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breaking the buck and MM funds
Old 05-22-2016, 12:16 PM   #1
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breaking the buck and MM funds

What's behind Vanguard's forcing everyone to switch settlement funds to their Federal Money Market fund? I'd like to think that fund is less likely to fall below the $1/share value but wonder if VG has other reasons.
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Old 05-22-2016, 12:20 PM   #2
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You can settle in cash instead. To me this is better since MM only pay about 0.001% right now. Why even risk breaking the buck for less interest than you can get turning in a aluminum can at the recycler?
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Old 05-22-2016, 12:38 PM   #3
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You can settle in cash instead. To me this is better since MM only pay about 0.001% right now. Why even risk breaking the buck for less interest than you can get turning in a aluminum can at the recycler?
I did not know this. Is it something Vanguard itself offers, or are you talking about transferring funds between VG and a standard bank account?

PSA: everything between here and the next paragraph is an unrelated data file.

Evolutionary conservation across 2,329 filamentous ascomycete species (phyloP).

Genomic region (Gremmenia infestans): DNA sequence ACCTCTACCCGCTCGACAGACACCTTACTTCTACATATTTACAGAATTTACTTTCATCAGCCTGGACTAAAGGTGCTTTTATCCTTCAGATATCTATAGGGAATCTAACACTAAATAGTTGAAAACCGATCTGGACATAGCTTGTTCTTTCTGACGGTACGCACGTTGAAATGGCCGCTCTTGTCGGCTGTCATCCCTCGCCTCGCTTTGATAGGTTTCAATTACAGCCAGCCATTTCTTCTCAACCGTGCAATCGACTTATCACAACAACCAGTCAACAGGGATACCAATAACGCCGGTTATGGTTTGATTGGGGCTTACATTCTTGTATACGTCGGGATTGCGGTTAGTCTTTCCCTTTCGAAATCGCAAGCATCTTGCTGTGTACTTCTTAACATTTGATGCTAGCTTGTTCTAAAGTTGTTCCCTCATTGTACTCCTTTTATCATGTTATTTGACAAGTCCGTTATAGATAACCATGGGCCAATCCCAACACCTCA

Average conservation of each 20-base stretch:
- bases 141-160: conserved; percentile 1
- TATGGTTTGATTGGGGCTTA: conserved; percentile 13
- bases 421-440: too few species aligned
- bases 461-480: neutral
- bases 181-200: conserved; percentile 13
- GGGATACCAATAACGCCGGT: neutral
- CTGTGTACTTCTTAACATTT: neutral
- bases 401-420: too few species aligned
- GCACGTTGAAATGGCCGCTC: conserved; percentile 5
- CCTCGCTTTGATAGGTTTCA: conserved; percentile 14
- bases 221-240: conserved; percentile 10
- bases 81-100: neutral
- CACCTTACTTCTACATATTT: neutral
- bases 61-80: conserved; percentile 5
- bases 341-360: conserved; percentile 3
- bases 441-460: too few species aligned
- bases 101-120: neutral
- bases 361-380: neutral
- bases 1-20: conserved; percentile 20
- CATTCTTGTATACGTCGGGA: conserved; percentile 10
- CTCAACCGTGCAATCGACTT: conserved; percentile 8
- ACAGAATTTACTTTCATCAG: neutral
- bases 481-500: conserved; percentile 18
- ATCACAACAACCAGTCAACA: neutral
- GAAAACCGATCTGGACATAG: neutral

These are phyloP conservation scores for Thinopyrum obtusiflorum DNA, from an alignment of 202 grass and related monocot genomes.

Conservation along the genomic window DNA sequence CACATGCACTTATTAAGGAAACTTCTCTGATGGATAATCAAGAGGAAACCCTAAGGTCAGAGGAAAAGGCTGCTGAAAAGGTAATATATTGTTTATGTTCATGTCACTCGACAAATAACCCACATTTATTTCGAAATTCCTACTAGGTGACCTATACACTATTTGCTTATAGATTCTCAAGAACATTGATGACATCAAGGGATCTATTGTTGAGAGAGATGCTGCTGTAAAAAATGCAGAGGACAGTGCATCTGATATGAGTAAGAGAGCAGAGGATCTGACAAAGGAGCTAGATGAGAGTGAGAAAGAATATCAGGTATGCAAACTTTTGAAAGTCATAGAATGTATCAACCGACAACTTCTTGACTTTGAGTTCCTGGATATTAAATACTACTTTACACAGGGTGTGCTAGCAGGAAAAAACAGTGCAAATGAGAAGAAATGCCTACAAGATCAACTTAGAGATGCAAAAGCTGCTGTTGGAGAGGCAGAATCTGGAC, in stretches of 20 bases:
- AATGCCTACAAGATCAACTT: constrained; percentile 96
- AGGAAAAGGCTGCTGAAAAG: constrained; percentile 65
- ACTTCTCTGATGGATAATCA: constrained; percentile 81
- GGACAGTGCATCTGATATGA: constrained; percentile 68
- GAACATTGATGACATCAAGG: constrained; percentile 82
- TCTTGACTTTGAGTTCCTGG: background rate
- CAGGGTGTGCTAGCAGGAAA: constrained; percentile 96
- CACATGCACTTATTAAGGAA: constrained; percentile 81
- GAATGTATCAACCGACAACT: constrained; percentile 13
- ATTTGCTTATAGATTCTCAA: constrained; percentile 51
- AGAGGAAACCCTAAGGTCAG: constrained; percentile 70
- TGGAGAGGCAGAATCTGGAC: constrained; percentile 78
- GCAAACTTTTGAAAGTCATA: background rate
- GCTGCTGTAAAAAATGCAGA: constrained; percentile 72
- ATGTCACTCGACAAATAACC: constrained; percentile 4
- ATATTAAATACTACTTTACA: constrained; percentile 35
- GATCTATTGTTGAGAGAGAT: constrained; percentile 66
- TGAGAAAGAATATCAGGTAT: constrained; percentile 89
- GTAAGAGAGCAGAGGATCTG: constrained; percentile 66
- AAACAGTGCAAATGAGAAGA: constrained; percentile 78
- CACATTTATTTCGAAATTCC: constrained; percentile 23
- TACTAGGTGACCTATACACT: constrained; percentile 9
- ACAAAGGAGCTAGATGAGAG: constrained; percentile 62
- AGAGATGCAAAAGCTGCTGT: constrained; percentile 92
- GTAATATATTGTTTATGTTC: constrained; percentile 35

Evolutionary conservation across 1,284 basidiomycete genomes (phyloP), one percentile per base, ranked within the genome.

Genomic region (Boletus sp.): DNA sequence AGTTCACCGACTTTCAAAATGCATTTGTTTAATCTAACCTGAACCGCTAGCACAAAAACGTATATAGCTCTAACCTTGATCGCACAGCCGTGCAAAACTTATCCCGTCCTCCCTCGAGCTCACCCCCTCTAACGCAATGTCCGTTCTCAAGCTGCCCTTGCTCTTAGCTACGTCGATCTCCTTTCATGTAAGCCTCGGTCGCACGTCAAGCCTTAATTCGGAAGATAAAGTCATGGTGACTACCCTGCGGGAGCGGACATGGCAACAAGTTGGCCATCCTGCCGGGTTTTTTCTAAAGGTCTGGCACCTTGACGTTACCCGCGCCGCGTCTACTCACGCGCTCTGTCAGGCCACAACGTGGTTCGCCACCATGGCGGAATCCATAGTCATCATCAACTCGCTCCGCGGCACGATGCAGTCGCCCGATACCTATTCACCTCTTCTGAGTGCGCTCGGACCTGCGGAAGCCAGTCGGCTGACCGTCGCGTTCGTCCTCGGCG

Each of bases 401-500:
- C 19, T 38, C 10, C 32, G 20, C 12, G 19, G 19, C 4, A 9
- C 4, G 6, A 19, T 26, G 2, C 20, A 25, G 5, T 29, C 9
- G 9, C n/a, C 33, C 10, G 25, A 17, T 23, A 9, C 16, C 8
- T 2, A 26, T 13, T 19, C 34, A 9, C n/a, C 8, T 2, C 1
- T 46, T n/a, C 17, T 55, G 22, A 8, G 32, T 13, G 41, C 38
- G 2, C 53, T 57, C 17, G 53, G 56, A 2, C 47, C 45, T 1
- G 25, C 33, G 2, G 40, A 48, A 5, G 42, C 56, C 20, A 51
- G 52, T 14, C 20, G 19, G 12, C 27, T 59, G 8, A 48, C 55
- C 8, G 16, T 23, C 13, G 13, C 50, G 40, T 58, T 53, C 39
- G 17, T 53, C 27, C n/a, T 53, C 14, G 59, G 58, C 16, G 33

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Old 05-22-2016, 04:45 PM   #4
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My mm broke the buck in 2008 and we all lost some money.
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Old 05-22-2016, 04:54 PM   #5
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What's behind Vanguard's forcing everyone to switch settlement funds to their Federal Money Market fund? I'd like to think that fund is less likely to fall below the $1/share value but wonder if VG has other reasons.
It is an offshoot of the 2008 crisis. Because the federal money market fund only invests in federal securities it is never supposed to hold securities that would lead to breaking the buck. Consider that the reserve money market fund got bit by holding Lehman debt, and had to write it to zero on the bankruptcy. (Actually several others had losses but the holding company made them up in particular Wachovia money market funds).

The thought is that if the treasury market goes haywire currency will also be worthless because both are treasury obligations (well currency is technically mostly a federal reserve obligation but the difference is very small)
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Old 05-22-2016, 11:30 PM   #6
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What's behind Vanguard's forcing everyone to switch settlement funds to their Federal Money Market fund? I'd like to think that fund is less likely to fall below the $1/share value but wonder if VG has other reasons.